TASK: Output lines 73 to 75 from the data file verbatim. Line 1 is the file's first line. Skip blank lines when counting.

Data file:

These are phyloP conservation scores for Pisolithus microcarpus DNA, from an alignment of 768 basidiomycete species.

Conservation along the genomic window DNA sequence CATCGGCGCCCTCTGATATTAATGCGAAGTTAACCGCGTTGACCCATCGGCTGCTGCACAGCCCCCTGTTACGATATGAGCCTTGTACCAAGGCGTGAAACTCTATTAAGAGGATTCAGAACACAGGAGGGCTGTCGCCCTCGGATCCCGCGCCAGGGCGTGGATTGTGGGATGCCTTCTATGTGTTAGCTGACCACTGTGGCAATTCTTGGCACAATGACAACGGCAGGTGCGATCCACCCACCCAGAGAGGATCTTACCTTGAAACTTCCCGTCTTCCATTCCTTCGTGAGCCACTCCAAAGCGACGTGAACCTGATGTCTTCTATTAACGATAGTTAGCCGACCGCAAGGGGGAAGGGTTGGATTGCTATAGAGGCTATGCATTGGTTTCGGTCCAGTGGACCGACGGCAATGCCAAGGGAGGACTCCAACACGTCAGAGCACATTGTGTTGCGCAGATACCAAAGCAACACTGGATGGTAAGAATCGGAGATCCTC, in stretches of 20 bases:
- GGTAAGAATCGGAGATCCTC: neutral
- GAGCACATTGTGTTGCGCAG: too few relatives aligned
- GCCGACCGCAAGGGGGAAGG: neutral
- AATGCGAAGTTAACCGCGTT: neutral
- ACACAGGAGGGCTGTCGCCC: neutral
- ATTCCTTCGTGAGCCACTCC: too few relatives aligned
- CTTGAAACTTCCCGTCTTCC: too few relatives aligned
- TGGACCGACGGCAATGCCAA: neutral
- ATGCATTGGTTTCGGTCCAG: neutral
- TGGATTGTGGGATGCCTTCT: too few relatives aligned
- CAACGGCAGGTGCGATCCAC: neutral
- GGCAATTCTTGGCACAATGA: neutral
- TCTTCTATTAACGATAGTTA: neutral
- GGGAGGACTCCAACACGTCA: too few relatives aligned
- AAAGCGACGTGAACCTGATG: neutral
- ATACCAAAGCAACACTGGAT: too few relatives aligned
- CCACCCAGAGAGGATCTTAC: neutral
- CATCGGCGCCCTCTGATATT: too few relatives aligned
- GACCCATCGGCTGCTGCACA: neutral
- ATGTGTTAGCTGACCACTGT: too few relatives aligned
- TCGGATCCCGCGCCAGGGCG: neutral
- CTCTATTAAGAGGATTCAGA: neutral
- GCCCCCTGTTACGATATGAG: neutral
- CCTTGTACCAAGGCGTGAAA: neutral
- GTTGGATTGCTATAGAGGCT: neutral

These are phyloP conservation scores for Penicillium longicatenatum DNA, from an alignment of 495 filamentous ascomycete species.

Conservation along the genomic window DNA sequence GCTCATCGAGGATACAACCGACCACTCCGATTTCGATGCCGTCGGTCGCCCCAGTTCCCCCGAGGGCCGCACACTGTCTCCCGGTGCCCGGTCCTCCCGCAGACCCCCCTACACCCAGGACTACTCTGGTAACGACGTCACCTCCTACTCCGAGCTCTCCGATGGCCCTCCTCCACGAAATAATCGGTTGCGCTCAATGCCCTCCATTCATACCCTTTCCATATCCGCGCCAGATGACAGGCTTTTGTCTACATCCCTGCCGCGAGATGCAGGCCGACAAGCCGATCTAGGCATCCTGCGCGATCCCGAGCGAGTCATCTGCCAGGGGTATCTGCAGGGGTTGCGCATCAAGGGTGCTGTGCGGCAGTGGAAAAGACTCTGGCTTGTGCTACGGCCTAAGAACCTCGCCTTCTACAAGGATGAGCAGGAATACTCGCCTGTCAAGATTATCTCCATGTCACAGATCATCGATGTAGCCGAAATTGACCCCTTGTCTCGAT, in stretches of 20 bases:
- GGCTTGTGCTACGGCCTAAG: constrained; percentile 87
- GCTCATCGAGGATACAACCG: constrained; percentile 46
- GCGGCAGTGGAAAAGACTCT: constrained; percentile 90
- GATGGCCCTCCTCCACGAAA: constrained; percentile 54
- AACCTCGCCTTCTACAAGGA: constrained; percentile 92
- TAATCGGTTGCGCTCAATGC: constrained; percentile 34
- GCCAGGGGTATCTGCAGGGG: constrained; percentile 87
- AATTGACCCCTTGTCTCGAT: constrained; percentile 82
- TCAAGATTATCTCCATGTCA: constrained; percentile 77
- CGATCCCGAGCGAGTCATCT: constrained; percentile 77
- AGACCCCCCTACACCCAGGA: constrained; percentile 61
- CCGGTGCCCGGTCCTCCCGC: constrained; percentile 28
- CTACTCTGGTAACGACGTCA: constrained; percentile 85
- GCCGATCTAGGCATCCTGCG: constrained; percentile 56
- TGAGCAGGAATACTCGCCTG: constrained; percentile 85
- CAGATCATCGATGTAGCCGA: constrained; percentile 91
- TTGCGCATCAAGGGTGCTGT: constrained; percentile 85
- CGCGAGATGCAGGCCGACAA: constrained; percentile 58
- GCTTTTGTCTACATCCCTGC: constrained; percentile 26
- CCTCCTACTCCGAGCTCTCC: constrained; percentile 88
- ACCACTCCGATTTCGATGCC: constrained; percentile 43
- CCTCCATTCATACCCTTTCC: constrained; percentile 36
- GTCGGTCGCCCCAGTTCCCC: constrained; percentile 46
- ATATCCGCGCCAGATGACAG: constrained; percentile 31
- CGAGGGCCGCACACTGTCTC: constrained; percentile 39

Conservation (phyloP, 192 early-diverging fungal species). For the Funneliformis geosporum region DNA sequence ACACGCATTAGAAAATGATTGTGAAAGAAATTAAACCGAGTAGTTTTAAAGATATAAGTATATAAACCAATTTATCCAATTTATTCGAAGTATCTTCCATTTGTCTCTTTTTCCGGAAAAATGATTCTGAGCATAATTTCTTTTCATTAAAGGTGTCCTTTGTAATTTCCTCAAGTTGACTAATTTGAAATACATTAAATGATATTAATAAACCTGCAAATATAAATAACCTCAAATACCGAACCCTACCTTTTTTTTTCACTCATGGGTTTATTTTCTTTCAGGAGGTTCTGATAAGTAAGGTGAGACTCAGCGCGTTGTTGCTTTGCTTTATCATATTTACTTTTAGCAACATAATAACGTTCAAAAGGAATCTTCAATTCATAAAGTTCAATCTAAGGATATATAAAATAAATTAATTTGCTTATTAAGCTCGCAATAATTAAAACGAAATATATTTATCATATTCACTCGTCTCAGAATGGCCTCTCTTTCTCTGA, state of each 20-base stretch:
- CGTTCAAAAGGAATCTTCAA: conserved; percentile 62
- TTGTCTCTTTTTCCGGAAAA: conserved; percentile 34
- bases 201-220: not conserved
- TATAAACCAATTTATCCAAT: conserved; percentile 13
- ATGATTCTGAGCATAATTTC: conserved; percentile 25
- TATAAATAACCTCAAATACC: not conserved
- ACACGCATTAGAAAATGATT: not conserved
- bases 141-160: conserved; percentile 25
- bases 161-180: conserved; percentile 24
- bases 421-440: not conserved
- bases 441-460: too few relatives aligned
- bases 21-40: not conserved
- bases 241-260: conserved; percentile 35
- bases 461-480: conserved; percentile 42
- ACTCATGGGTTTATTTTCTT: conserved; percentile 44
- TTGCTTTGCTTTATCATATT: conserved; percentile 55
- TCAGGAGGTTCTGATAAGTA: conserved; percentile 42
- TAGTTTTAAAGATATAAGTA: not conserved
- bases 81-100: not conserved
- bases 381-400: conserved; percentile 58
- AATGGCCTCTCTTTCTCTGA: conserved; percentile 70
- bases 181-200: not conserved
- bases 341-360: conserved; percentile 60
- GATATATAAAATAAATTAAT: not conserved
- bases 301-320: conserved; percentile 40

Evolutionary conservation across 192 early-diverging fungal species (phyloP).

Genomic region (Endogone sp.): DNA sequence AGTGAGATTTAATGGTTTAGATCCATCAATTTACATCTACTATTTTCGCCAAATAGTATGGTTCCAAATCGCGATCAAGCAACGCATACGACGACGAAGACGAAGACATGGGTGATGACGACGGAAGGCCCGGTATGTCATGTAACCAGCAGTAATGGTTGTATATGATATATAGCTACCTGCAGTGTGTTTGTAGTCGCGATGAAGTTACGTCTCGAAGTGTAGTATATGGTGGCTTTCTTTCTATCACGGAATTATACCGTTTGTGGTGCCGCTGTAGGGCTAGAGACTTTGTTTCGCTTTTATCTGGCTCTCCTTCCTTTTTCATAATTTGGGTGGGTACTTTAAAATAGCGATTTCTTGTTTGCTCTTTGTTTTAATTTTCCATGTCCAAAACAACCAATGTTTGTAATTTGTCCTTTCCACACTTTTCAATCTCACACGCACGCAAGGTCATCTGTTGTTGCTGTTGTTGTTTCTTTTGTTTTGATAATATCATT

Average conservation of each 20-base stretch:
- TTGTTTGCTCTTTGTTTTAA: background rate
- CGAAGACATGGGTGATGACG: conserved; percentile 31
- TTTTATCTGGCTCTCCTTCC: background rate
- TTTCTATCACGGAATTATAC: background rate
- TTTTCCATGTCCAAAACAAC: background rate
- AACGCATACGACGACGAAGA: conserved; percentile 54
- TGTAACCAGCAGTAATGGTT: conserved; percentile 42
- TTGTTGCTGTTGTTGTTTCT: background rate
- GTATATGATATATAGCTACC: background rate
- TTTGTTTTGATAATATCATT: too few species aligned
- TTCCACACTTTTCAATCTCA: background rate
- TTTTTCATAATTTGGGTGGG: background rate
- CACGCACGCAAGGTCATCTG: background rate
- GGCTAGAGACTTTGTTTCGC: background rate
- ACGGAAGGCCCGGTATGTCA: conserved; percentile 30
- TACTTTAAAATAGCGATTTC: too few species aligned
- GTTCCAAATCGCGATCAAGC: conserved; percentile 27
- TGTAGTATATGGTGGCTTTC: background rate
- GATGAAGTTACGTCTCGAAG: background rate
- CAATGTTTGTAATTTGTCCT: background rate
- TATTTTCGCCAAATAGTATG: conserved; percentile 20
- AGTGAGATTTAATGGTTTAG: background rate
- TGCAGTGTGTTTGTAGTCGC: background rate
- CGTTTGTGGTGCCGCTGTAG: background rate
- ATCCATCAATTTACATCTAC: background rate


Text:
- TAGTTTTAAAGATATAAGTA: not conserved
- bases 81-100: not conserved
- bases 381-400: conserved; percentile 58